He has written songs and incidental music for five plays (The Tempest, Faust, The Trial, Steppenwolf and Wings of Desire) at the Ludwigburg TheaterSommer directed by Peter Kratz. He has been commissioned numerous times by the Brooklyn Youth Chorus, and collaborated with them on their Black Mountain Songs project, which premiered at the Brooklyn Academy of Music on Nov. 20, 2014 and went on to tour in Europe.

    He has 3 recent CD releases of music for string quartet; 10 Mysteries and AllSteel (Tzadik); and Ethel (Cantaloupe). He was Music Curator at The Kitchen from 1999-2003 and from 2002-2011 was a co-director of the Music Committee at the Merce Cunningham Dance Co. He received the 2014 Award for Sound/Music from the Foundation for Contemporary Arts, and is also the recipient of the 2009 Alpert Award in the Arts for Music. He has been a Rockefeller Foundation/Bellagio Center Fellow in March 2016, as well as in residence at the Emily Harvey Foundation in Venice, Italy in July 2015.

    2
    Critically acclaimed pianist TAKA KIGAWA has earned outstanding international recognition as a recitalist, soloist, and chamber music artist since winning First Prize in the prestigious 1990 Japan Music Foundation Piano Competition in Tokyo, and the Diploma Prize at the 1998 Concurs Internacional Maria Canals De Barcelona in Spain, with such accolades from The New York Times as “Phenomenon. There’s no denying that he is something special,” “The extraordinary pianist.” and from The New Yorker “Unbelievably challenging program. Kigawa is an artist of stature.” and from La Nacíon (Buenos Aires) “Taka Kigawa is a stupendous virtuoso.” His New York City recital in 2010 was chosen as one of the best concerts of the year by The New York Times. Also his New York City recital in August 2011 was picked as one of the most notable concerts in the first half of the 2011-2012 season by Musical America.

    He has performed extensively as a recitalist and soloist in New York, Washington DC, Boston, Cleveland, Paris, Milan and Barcelona, with appearances in Weill Recital Hall at Carnegie Hall, Alice Tully Hall, Kosciuszko Foundation, Severance Hall in Cleveland, Cité de la Musique, and Salle Gaveau in Paris, Plau de la Música Catalana in Barcelona, and Teatro Colón in Buenos Aires. He frequently tours in his native Japan, appearing in Tokyo, Osaka, Nagano and Kyoto, both as a recitalist and a soloist with orchestra and in chamber music groups. He has performed with such distinguished institution as The Cleveland Orchestra. He has been a featured artist on many television and radio networks throughout the U.S., Europe and Asia.

    His repertoire is extremely large and varied, ranging from the baroque to avant-garde compositions of today. He has collaborated closely with such renowned musicians as Pierre Boulez, Myung-Whun Chung and Jonathan Nott.

    Mr. Kigawa grew up in Nagano, Japan, where he began piano studies at the age of three, winning his first competition at the age of seven. He received his Bachelor of Arts degree from Shinsyu University, and his Master of Arts degree from Tokyo Gakugei (Liberal Arts) University, graduating with honors in Piano Performance. During both his undergraduate and graduate years, he also studied composition and conducting, receiving high honors in both disciplines. He furthered his studies in the United States at The Juilliard School in New York, where he earned his Master of Music degree. Mr. Kigawa currently lives in New York City, U.S.A. For more information, visit: http://www.takakigawa.com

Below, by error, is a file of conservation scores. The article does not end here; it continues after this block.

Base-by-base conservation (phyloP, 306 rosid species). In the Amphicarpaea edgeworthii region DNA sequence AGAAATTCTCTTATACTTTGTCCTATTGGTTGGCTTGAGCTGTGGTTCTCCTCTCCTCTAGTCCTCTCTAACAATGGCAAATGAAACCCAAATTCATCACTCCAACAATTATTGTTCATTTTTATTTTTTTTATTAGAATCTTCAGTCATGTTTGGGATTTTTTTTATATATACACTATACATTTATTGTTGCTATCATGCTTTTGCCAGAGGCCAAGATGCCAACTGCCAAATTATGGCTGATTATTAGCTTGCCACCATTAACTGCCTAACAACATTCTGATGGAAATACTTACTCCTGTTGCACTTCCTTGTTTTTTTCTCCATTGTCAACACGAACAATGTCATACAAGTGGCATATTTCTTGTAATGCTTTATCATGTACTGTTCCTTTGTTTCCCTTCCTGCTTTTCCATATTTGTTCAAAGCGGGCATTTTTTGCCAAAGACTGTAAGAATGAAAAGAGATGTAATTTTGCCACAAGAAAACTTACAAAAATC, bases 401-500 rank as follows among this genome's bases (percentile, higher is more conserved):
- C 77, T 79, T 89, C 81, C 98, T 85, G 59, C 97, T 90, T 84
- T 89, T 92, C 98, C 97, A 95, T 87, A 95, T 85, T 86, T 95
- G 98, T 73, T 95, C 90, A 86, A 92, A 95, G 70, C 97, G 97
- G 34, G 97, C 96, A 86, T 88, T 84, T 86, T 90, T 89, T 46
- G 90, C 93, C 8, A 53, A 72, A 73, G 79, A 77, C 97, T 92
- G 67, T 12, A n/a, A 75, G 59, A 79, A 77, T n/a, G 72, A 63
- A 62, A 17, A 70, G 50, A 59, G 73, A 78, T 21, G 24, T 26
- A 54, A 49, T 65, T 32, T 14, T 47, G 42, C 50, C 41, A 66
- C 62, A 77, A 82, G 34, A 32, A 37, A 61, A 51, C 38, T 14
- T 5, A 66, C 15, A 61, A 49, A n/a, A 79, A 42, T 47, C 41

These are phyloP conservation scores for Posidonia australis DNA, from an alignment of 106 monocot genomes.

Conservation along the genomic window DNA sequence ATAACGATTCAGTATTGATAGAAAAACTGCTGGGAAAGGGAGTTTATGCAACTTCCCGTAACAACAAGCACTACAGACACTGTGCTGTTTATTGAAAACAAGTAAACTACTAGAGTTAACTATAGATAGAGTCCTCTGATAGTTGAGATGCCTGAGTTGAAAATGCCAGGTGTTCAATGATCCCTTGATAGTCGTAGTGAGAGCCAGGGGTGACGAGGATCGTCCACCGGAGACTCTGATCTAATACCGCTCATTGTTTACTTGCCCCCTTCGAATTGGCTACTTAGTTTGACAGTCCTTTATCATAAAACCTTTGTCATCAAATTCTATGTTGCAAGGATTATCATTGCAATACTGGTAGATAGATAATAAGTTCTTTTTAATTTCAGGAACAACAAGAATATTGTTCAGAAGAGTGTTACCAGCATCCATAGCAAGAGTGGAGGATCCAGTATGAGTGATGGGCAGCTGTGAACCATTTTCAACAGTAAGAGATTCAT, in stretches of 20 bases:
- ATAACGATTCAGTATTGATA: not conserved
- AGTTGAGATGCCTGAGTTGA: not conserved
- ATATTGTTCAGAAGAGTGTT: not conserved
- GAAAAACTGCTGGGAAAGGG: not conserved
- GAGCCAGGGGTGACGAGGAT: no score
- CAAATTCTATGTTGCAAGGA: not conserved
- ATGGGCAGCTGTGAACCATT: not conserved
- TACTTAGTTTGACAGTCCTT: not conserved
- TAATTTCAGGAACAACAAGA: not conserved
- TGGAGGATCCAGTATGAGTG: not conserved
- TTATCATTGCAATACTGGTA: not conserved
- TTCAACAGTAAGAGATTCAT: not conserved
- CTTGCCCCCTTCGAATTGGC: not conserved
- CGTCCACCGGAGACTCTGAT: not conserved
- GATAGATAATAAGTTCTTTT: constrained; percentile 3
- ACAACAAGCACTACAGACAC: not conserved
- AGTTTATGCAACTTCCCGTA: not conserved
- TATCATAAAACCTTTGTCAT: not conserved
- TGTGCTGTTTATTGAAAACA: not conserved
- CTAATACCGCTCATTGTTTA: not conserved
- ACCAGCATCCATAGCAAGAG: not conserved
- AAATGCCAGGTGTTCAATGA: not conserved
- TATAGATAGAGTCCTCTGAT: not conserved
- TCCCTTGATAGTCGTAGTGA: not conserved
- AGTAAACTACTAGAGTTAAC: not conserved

3
    Jeffrey Zeigler is one of the most versatile cellists of our time. Acclaimed for his independent streak, he has commissioned over three dozen works, and is admired as a potent collaborator and unique improviser. Zeigler has been described as “fiery”, and a player who performs “with unforced simplicity and beauty of tone” by the New York Times.

    Jeffrey Zeigler was the cellist of the internationally renowned Kronos Quartet for eight seasons. During his tenure, Zeigler had the opportunity to collaborate with a wide range of luminaries from John Adams to Noam Chomsky, from Damon Albarn (Gorillaz) to Trimpin and from Henryk Gorecki and Steve Reich to Tom Waits.

    Since moving on from Kronos, Zeigler has enjoyed a wonderfully multifaceted career which has led to collaborations from Yo-Yo Ma and Laurie Anderson to Hauschka and Roomful of Teeth, from Philip Glass and Foday Musa Suso to John Corigliano and Vijay Iyer, from Tanya Tagaq and Terry Riley to Vladimir Feltsman and John Zorn. Zeigler has also collaborated with members of the Eroica Trio and the Cleveland and St. Lawrence Quartets.

    See the full article here .

    National Sawdust, is an unparalleled, artist-led, nonprofit venue, is a place for exploration and discovery. A place where emerging and established artists can share their music with serious music fans and casual listeners alike.

    In a city teeming with venues, National Sawdust is a singular space founded with an expansive vision: to provide composers and musicians across genres a home in which they can flourish, a setting where they are given unprecedented support and critical resources essential to create, and then share, their work.

    As a composer, I believe the role of an artist in the 21st century should be that of creator, educator, activist, and entrepreneur. I believe that 21st-century composers/artists need to be thinking about what impact they can have on their existing community, both locally and globally. At NS we believe in remaining flexible and true to the needs of artists. Our core mission is centered on the support of emerging artists, and on commissioning and supporting the seeds of ideas. Each year, we explore one large theme and construct programming and questions around that theme. This year, that theme is Origins. With this season, we are channeling the National Sawdust mission—empowering high-level artistry, regardless of training, genre, or fame—through multicultural artists who tell their stories through their music. Ultimately, Origins is a radical sharing of culture. We hope this cultural storytelling of the highest caliber will help bring our divided country closer together.